This talk identifies and analyzes a fantasy shared between videogames and cinema. In this fantasy– a âfantasy of bodily transcendenceâ– players and spectators identify on a bodily level with a figure that transcends space and corporeal limitation in a series of leaps, collisions, and eruptions. I argue that action games like Infamous can be understood best as transcendence fantasies, as play in which bodies soar through the air, scale skyscrapers, and channel electricity through fingertips as an extension of player desire in an agonistic or competitive space. Recent action cinemaâbeginning with The Matrix and continuing through the rash of superhero films in the 2000sâshould be understood as narrative frames constructed to support similar bodily fantasies. This research proposes new terms in conversations about videogame and cinema convergence.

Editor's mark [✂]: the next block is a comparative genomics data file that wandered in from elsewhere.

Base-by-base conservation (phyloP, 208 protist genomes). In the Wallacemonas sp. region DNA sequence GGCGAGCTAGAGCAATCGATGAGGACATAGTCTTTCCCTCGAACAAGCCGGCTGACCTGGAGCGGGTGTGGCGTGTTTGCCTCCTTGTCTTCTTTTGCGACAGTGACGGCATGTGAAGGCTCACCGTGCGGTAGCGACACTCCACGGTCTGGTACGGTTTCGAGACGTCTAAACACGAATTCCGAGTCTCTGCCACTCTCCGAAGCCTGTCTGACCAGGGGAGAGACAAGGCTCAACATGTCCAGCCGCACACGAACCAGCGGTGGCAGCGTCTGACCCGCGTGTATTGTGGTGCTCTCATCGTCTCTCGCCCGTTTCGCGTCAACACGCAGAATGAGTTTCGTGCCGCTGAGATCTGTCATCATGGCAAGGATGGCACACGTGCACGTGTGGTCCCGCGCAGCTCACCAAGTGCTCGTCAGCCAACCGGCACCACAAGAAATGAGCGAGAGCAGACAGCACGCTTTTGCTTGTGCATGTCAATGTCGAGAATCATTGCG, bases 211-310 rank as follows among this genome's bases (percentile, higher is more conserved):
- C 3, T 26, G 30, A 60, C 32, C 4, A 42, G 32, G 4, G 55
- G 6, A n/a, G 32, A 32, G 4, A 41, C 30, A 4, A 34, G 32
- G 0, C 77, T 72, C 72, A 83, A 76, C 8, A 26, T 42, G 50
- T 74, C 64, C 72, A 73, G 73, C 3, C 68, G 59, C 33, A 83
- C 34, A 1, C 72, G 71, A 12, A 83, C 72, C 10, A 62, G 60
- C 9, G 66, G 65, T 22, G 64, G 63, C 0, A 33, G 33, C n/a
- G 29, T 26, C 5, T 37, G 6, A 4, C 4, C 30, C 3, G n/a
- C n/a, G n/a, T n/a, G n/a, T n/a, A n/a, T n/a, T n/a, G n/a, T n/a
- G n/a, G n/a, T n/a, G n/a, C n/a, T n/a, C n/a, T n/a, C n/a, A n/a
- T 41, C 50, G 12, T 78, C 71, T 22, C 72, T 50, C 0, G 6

Christopher is a PhD candidate at the University of California, Berkeley. His dissertation explores how analogizing fantasy and play can generate new ways of thinking about the relationship between cinema, videogames and other leisure technologies.